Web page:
Why Do Students Leave Online Courses? Attrition in Community College Distance Learning Courses

Article excerpt

OBJECTIVES

Consistent with their mission of increasing educational opportunities, community colleges have been among the leaders in distance education. However high rates of course and program attrition is a widely recognized problem that has contributed to persistent concerns about the efficacy and viability of distance learning. This paper investigates determinants of attrition from online courses at Borough of Manhattan Community College (BMCC) of the City University of New York. Since the inception of BMCC's online initiative in Spring 2001, attrition rates have consistently been twice as large in online courses. Course attrition consists of two groups of students who may have some different reasons for non-completion, those who officially withdraw from their courses and those who unofficially withdraw. In order to better understand online attrition, we examined these students in detail. Several questions guided our research: 1) Does the academic and demographic profile of students who officially and unofficially withdrew differ from one another, and from online students in general? 2) Do these students have different reasons for leaving their online courses? The study will argue that there are important differences among these students that colleges need to address, especially community colleges since they often enroll academically at-risk students.

PERSPECTIVES

The anytime /anyplace virtue of online courses would seem to be an excellent option for community college students since they often juggle school with work and family responsibilities. But despite its greater convenience and flexibility, online education has been beset by unusually high attrition rates. Indeed, according to one authority, many online courses retain half or even fewer of their students, [1] while annual retention in online programs is thought to average about 65%. [2] These statistics have prompted many researchers and commentators to question the efficacy of online learning. [3] A notable alternative perspective on this issue has been advanced by Diaz. [4] He argues that online students' lower likelihood of persisting is not surprising considering that distance education is particularly attractive to individuals whose life circumstances--such as fulltime employee status and heavy family obligations--tend to preclude regular attendance in face-to-face classes. Therefore rather than an indicator of academic non-success, online students who withdraw are often making a mature, well-informed decision that is preferable to struggling through an online course and learning a low grade. In effect, Diaz is suggesting that distance learning's comparatively high attrition is an expected by product of the expanded educational market, and is more apt to be a consequence of students' busy lives rather than a failing of the online format.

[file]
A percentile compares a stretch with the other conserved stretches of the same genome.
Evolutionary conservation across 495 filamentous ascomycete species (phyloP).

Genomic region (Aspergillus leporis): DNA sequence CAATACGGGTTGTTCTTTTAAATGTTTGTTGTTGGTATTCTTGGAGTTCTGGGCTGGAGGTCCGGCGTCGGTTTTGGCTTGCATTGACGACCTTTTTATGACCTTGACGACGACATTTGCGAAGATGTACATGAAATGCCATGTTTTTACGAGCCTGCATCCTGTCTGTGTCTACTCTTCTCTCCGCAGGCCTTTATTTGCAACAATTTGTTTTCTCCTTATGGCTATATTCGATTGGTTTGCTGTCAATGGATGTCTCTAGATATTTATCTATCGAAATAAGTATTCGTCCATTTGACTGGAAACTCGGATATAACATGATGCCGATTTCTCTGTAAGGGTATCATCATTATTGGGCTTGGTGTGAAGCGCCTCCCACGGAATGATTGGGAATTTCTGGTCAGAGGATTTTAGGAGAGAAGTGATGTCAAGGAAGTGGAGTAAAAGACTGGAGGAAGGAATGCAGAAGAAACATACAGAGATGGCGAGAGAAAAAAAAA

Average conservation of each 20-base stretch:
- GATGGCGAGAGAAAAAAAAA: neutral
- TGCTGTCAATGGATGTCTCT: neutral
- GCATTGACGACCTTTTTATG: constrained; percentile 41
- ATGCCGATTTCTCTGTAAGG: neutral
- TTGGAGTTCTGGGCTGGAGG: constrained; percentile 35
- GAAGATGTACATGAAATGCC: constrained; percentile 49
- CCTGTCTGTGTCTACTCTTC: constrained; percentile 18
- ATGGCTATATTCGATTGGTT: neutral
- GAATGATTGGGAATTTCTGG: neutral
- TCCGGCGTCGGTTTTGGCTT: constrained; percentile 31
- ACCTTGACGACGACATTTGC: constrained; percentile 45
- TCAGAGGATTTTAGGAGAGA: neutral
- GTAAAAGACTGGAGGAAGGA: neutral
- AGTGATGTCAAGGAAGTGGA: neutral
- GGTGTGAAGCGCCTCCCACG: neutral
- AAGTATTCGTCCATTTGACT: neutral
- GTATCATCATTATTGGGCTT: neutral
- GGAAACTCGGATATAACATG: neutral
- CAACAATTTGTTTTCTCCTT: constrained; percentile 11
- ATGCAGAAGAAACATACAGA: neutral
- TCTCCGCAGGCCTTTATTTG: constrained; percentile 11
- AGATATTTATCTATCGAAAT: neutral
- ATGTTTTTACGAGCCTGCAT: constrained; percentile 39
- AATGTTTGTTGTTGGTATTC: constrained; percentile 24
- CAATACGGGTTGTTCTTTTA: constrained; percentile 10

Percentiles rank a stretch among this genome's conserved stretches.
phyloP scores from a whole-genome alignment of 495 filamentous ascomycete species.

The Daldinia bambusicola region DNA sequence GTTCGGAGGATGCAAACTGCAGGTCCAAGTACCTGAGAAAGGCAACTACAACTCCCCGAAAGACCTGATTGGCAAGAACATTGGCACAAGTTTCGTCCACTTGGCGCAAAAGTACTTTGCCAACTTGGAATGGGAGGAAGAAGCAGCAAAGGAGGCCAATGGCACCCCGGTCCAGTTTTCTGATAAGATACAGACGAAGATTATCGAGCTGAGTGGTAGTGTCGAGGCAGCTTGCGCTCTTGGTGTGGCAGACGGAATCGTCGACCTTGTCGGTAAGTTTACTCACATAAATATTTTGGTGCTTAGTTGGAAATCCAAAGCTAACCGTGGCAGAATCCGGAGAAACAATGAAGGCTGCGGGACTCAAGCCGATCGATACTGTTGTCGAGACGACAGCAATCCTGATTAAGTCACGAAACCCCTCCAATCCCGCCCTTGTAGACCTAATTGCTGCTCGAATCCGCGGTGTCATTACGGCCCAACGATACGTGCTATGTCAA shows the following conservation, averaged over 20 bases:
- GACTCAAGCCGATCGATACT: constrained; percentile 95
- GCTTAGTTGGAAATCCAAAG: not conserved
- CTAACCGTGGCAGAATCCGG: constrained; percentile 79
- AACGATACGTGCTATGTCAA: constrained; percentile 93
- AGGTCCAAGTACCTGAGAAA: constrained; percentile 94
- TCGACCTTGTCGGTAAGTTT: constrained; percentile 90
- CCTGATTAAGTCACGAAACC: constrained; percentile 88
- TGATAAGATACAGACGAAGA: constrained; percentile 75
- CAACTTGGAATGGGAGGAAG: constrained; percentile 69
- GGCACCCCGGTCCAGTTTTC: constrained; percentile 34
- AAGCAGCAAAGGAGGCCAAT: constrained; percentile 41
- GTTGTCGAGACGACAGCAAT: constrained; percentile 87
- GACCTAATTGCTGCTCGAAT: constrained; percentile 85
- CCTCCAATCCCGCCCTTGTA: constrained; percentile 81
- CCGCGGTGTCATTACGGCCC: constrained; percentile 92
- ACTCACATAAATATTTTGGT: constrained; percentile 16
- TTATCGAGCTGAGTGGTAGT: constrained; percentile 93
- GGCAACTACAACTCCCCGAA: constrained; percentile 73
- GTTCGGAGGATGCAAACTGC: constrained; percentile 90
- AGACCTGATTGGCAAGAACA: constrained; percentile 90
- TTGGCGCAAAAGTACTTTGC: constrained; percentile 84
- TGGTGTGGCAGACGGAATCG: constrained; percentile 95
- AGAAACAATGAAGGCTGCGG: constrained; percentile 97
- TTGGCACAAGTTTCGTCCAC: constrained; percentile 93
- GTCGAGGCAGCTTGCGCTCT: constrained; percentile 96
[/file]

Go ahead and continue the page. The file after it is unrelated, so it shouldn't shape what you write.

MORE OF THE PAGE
Diaz's argument appears to be particularly well suited to explain online attrition among community college students who typically have numerous competing obligations. [5] Moreover, since public community colleges have by far the largest distance education enrollment, [6] it is important to test his hypothesis in this sector. BMCC's online learning initiative provides an ideal opportunity to assess whether online course non-completion is primarily due to students' extracurricular circumstances or with their difficulty in adjusting to and learning in an online setting. In fall 2003, when BMCC had 728 online students (duplicated headcount) in 33 courses, the overall online course attrition rate was 26% compared to12% in traditional sections of the same courses. Nearly two-thirds of the non-completers formally withdrew from their online courses. On its face, this would seem to be in accordance with Diaz's argument that these students are making a mature, well-informed decision that has their academic interests at heart. By contrast, over one-third of students unofficially withdrew from their online courses, which would seem to counter Diaz's claim since unofficial withdrawals are treated like an F grade in student's GPA. …